County Asks for Court Review on Shoreline Buffer Rulings

by Tim Flanagan on September 25, 2009

[It’s a press release from Sound Experience. —Tim]

Adventuress and ZodiacSaturday, thumb Sept. 26: TransPuget Race

Sunday, viagra approved Sept. 27: Public Sail, Elliott Bay

You’re invited to join us for the TransPuget Race on Saturday, September 26. We’re sailing alongside the racing fleet out of Shilshole Bay Marina on 3-hour trips in the morning and afternoon. The event is co-sponsored by the Shilshole Bay Yacht Club and the Corinthian Yacht Club. Proceeds benefit our youth scholarship program. Learn about the environment, enjoy the race, and support local kids…what could be better?

  • Morning Sail: 10 am to 1 pm
  • Afternoon Sail: 2 to 5 pm
  • Location: Shilshole Bay Marina, Seattle
  • Cost: $40 adults, $20 youth (under 18) (sorry, no Member Benefits on these fundraiser sails)

On Sunday, September 27, we have a 3-hour Public Sail from Elliott Bay Marina from 1 to 4 p.m. Sound Experience members DO sail for free on this one! Non-members are only $40 for adults and $20 for youth.

Click here for more details and to register…or give Katie a call at 360-379-0438.

WASHINGTON — The U.S. Coast Guard is scheduled to hold public meetings in Seattle Monday and in New Orleans Wednesday to hear comments about a proposed rulemaking for ballast water discharge standards.

A total of six public meetings are slated for the Coast Guard to receive comments about a proposed rulemaking published in the Federal Register Aug. 28 (74 FR 44632) that would add ballast water discharge standards to the Coast Guard’s ballast water management regulations in Title 33, click
Code of Federal Regulations, medical
Part 151, Subparts C and D.  The proposed rule would also add approval procedures for ballast water management systems found in Title 46, Code of Federal Regulations, Subchapter Q.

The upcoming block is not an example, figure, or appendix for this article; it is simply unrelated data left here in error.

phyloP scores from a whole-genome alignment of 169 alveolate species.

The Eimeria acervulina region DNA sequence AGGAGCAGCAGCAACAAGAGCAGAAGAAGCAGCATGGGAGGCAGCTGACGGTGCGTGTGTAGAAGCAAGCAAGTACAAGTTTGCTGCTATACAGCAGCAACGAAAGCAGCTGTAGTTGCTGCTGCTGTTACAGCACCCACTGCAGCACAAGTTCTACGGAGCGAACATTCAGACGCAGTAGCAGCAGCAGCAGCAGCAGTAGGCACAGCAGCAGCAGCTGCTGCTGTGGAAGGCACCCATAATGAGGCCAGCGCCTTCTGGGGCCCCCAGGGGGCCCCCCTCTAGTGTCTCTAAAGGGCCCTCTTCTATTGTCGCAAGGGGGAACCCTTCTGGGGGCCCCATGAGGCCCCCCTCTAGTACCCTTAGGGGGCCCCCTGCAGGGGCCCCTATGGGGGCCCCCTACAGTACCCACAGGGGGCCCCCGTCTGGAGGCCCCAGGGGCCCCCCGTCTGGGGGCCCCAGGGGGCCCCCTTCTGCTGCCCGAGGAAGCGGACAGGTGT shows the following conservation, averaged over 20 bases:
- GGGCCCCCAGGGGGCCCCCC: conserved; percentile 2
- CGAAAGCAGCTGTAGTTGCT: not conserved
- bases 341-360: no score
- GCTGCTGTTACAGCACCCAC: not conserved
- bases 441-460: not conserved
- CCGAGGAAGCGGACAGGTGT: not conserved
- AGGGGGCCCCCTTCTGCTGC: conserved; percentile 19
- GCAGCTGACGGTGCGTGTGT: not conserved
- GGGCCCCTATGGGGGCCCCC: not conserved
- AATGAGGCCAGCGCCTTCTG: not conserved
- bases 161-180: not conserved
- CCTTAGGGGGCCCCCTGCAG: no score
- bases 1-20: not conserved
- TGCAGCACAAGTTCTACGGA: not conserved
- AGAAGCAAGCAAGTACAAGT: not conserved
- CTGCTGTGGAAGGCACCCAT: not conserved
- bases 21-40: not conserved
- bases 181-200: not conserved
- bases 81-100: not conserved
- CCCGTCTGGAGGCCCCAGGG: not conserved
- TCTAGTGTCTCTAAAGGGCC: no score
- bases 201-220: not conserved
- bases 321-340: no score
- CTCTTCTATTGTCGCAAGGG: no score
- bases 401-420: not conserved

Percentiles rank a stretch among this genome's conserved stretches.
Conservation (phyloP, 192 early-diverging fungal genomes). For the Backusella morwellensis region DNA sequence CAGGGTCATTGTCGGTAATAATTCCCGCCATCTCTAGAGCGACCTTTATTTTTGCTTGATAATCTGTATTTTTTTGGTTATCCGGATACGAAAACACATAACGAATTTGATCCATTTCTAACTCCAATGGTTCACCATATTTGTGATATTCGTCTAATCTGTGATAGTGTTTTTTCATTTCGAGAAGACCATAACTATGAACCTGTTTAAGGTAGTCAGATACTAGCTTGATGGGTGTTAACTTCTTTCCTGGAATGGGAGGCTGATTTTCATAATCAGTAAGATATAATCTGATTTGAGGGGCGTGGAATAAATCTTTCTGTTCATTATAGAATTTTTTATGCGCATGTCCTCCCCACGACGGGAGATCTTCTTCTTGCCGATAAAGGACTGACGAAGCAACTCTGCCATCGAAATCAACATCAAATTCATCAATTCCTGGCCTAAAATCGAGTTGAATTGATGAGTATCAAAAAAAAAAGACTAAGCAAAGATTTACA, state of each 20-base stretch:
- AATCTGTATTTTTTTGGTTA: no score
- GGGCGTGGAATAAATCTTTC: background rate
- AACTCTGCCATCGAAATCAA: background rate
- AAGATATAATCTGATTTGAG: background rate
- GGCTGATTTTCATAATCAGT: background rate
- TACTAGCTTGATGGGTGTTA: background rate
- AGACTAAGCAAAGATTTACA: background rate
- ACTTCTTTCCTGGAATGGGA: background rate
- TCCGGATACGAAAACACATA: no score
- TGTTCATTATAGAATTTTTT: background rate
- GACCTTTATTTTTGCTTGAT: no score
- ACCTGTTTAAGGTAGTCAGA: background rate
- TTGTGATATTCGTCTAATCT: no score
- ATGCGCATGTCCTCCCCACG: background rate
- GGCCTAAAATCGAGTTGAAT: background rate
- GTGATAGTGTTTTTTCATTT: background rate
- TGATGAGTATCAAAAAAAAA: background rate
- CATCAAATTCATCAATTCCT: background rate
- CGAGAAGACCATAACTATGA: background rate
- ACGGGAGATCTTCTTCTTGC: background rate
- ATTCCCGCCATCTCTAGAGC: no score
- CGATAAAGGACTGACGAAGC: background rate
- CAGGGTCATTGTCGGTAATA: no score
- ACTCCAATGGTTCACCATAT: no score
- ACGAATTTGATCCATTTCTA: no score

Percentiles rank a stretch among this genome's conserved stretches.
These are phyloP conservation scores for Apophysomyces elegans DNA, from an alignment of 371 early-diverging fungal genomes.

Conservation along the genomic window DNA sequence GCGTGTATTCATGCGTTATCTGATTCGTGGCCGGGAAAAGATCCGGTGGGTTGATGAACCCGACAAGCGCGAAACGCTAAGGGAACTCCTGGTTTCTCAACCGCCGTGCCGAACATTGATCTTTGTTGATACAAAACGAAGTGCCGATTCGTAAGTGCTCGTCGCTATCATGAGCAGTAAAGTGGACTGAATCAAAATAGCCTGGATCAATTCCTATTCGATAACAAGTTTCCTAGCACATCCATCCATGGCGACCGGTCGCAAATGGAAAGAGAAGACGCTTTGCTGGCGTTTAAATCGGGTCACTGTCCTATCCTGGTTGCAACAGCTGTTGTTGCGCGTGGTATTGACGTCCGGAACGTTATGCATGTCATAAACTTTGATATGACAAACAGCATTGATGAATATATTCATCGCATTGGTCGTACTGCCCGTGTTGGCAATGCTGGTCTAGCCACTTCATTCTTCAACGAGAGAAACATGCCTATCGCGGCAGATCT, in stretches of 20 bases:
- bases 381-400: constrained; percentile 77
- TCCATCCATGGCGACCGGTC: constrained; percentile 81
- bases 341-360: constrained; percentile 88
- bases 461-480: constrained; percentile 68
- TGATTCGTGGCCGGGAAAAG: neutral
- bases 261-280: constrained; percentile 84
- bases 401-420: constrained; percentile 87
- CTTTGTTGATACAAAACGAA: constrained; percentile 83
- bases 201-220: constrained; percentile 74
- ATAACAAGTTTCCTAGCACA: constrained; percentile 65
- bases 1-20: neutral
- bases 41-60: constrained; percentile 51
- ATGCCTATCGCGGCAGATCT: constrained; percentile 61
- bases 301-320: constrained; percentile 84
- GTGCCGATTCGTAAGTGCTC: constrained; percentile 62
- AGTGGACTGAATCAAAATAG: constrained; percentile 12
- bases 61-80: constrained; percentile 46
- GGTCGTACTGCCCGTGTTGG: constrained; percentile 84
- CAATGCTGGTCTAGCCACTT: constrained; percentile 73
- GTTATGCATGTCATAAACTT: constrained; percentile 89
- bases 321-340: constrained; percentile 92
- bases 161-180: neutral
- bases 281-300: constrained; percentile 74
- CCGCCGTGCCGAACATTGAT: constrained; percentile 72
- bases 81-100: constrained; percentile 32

The first public meeting is scheduled for Monday, from 9 a.m. to 4 p.m., at the Hotel 1000, 1000 First Ave., Seattle.  Details about the hotel and surrounding city can be found at http://www.hotel1000seattle.com/explore.html.

The second public meeting is scheduled for Wednesday, from 9 a.m. to 4 p.m., at the Hotel Monteleone, 214 Rue Royal, New Orleans. Details about the hotel and surrounding city can be found at http://www.hotelmonteleone.com/.

The public is encouraged to participate by submitting written or verbal comments at the meetings. The comment period for the advance notice of proposed rulemaking closes Nov.  27.  All comments and related material submitted after the meeting must be submitted to the online docket  at http://www.regulations.gov on or before Nov. 27, or reach the Docket Management Facility by that date.

Other public meetings are scheduled for:  Chicago, Oct. 2, 9 a.m. to 4 p.m., Hilton Garden Inn Chicago Downtown/Magnificent Mile, 10 E. Grand Ave.; Washington, Oct. 8, 9 a.m. to 4 p.m., U.S. Environmental Protection Agency, 1201 Constitution Ave., NW; Oakland, Calif., Oct. 27; and New York Oct. 29.  Specific meeting times and locations for the New York and Oakland meetings will be published at a later date.

Christopher Dunagan has the story in the Kitsap Sun:

PORT ORCHARD — Kitsap County will ask the Washington State Court of Appeals to reconsider a ruling <http://www.kitsapsun.com/news/2009/sep/09/court-overturns-kitsaps-shoreline-buffers/>  that has essentially voided shoreline buffer restrictions spelled out in the county’s Critical Areas Ordinance.

The appeals court relied on a state Supreme Court ruling when it concluded that the only way to change shoreline buffers is by amending the county’s Shorelines Management Program. The county amended its Critical Areas Ordinance to change shoreline buffers from 35 feet to 50 feet in urban areas and from 35 feet to 100 feet in rural and semirural areas.

The Supreme Court ruling, sickness
known as “Futurewise, information pills
” involved a shoreline issue in Anacortes. It said only the Shoreline Management Act governs property within 200 feet of the shoreline. The ruling was not available when Kitsap County amended its Critical Areas Ordinance.

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